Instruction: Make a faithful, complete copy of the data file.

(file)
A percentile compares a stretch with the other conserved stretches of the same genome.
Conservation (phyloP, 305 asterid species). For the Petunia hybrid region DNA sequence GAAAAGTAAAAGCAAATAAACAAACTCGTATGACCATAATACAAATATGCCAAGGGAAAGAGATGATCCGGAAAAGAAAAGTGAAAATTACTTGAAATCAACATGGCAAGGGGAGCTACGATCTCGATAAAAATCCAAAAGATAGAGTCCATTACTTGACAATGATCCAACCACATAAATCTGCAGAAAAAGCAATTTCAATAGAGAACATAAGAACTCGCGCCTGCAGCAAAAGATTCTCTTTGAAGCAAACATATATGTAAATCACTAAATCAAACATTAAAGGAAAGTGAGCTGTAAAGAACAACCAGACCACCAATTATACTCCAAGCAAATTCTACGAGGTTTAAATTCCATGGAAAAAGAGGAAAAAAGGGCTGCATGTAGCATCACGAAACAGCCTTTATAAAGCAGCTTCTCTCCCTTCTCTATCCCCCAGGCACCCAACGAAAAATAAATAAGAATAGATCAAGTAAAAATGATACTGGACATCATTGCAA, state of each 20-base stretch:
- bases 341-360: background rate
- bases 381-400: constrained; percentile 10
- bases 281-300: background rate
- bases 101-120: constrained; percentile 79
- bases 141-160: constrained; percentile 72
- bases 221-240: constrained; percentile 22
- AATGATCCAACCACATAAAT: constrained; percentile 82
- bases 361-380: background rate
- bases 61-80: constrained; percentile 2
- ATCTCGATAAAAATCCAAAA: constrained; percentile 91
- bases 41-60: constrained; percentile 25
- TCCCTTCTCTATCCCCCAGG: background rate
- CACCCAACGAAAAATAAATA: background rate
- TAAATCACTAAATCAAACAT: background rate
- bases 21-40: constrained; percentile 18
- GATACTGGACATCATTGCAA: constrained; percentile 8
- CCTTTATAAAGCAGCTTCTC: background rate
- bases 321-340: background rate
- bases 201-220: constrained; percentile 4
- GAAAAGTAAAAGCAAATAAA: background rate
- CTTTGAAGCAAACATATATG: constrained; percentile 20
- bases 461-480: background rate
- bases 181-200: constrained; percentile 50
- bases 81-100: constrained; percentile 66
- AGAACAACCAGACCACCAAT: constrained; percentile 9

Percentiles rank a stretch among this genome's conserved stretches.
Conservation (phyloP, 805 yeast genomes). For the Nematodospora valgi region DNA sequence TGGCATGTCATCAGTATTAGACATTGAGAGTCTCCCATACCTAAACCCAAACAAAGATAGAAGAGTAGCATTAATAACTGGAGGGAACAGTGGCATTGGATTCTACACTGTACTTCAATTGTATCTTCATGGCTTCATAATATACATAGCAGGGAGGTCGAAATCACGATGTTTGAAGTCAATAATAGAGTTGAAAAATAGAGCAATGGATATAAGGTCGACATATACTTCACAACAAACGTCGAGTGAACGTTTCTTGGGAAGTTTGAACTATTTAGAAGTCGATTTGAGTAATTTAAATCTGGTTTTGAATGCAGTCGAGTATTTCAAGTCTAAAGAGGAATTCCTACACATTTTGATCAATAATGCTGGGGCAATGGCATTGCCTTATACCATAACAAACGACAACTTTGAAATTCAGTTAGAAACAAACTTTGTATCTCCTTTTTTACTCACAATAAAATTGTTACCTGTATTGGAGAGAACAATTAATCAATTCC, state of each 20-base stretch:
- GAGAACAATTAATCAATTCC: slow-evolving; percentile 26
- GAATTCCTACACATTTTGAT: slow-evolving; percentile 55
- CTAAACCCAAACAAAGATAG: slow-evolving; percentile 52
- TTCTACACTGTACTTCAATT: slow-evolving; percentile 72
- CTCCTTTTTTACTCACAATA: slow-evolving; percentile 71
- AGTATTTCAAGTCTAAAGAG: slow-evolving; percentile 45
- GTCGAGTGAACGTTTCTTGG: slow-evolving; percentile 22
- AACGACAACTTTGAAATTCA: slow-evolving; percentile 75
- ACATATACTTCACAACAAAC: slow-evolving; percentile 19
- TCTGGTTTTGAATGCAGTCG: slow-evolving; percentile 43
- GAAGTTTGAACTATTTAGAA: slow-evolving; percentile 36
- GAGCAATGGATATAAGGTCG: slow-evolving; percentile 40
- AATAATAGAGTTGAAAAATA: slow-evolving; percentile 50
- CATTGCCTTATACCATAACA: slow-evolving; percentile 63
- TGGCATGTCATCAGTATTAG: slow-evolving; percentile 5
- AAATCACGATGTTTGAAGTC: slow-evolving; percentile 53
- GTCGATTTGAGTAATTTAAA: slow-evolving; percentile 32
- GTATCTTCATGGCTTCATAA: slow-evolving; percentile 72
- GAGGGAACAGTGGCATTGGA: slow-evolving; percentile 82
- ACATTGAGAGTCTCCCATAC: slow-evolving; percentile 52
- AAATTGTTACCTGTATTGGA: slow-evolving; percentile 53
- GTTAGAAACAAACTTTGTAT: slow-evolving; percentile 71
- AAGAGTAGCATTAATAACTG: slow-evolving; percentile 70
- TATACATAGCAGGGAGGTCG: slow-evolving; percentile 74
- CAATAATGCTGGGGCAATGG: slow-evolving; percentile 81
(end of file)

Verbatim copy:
A percentile compares a stretch with the other conserved stretches of the same genome.
Conservation (phyloP, 305 asterid species). For the Petunia hybrid region DNA sequence GAAAAGTAAAAGCAAATAAACAAACTCGTATGACCATAATACAAATATGCCAAGGGAAAGAGATGATCCGGAAAAGAAAAGTGAAAATTACTTGAAATCAACATGGCAAGGGGAGCTACGATCTCGATAAAAATCCAAAAGATAGAGTCCATTACTTGACAATGATCCAACCACATAAATCTGCAGAAAAAGCAATTTCAATAGAGAACATAAGAACTCGCGCCTGCAGCAAAAGATTCTCTTTGAAGCAAACATATATGTAAATCACTAAATCAAACATTAAAGGAAAGTGAGCTGTAAAGAACAACCAGACCACCAATTATACTCCAAGCAAATTCTACGAGGTTTAAATTCCATGGAAAAAGAGGAAAAAAGGGCTGCATGTAGCATCACGAAACAGCCTTTATAAAGCAGCTTCTCTCCCTTCTCTATCCCCCAGGCACCCAACGAAAAATAAATAAGAATAGATCAAGTAAAAATGATACTGGACATCATTGCAA, state of each 20-base stretch:
- bases 341-360: background rate
- bases 381-400: constrained; percentile 10
- bases 281-300: background rate
- bases 101-120: constrained; percentile 79
- bases 141-160: constrained; percentile 72
- bases 221-240: constrained; percentile 22
- AATGATCCAACCACATAAAT: constrained; percentile 82
- bases 361-380: background rate
- bases 61-80: constrained; percentile 2
- ATCTCGATAAAAATCCAAAA: constrained; percentile 91
- bases 41-60: constrained; percentile 25
- TCCCTTCTCTATCCCCCAGG: background rate
- CACCCAACGAAAAATAAATA: background rate
- TAAATCACTAAATCAAACAT: background rate
- bases 21-40: constrained; percentile 18
- GATACTGGACATCATTGCAA: constrained; percentile 8
- CCTTTATAAAGCAGCTTCTC: background rate
- bases 321-340: background rate
- bases 201-220: constrained; percentile 4
- GAAAAGTAAAAGCAAATAAA: background rate
- CTTTGAAGCAAACATATATG: constrained; percentile 20
- bases 461-480: background rate
- bases 181-200: constrained; percentile 50
- bases 81-100: constrained; percentile 66
- AGAACAACCAGACCACCAAT: constrained; percentile 9

Percentiles rank a stretch among this genome's conserved stretches.
Conservation (phyloP, 805 yeast genomes). For the Nematodospora valgi region DNA sequence TGGCATGTCATCAGTATTAGACATTGAGAGTCTCCCATACCTAAACCCAAACAAAGATAGAAGAGTAGCATTAATAACTGGAGGGAACAGTGGCATTGGATTCTACACTGTACTTCAATTGTATCTTCATGGCTTCATAATATACATAGCAGGGAGGTCGAAATCACGATGTTTGAAGTCAATAATAGAGTTGAAAAATAGAGCAATGGATATAAGGTCGACATATACTTCACAACAAACGTCGAGTGAACGTTTCTTGGGAAGTTTGAACTATTTAGAAGTCGATTTGAGTAATTTAAATCTGGTTTTGAATGCAGTCGAGTATTTCAAGTCTAAAGAGGAATTCCTACACATTTTGATCAATAATGCTGGGGCAATGGCATTGCCTTATACCATAACAAACGACAACTTTGAAATTCAGTTAGAAACAAACTTTGTATCTCCTTTTTTACTCACAATAAAATTGTTACCTGTATTGGAGAGAACAATTAATCAATTCC, state of each 20-base stretch:
- GAGAACAATTAATCAATTCC: slow-evolving; percentile 26
- GAATTCCTACACATTTTGAT: slow-evolving; percentile 55
- CTAAACCCAAACAAAGATAG: slow-evolving; percentile 52
- TTCTACACTGTACTTCAATT: slow-evolving; percentile 72
- CTCCTTTTTTACTCACAATA: slow-evolving; percentile 71
- AGTATTTCAAGTCTAAAGAG: slow-evolving; percentile 45
- GTCGAGTGAACGTTTCTTGG: slow-evolving; percentile 22
- AACGACAACTTTGAAATTCA: slow-evolving; percentile 75
- ACATATACTTCACAACAAAC: slow-evolving; percentile 19
- TCTGGTTTTGAATGCAGTCG: slow-evolving; percentile 43
- GAAGTTTGAACTATTTAGAA: slow-evolving; percentile 36
- GAGCAATGGATATAAGGTCG: slow-evolving; percentile 40
- AATAATAGAGTTGAAAAATA: slow-evolving; percentile 50
- CATTGCCTTATACCATAACA: slow-evolving; percentile 63
- TGGCATGTCATCAGTATTAG: slow-evolving; percentile 5
- AAATCACGATGTTTGAAGTC: slow-evolving; percentile 53
- GTCGATTTGAGTAATTTAAA: slow-evolving; percentile 32
- GTATCTTCATGGCTTCATAA: slow-evolving; percentile 72
- GAGGGAACAGTGGCATTGGA: slow-evolving; percentile 82
- ACATTGAGAGTCTCCCATAC: slow-evolving; percentile 52
- AAATTGTTACCTGTATTGGA: slow-evolving; percentile 53
- GTTAGAAACAAACTTTGTAT: slow-evolving; percentile 71
- AAGAGTAGCATTAATAACTG: slow-evolving; percentile 70
- TATACATAGCAGGGAGGTCG: slow-evolving; percentile 74
- CAATAATGCTGGGGCAATGG: slow-evolving; percentile 81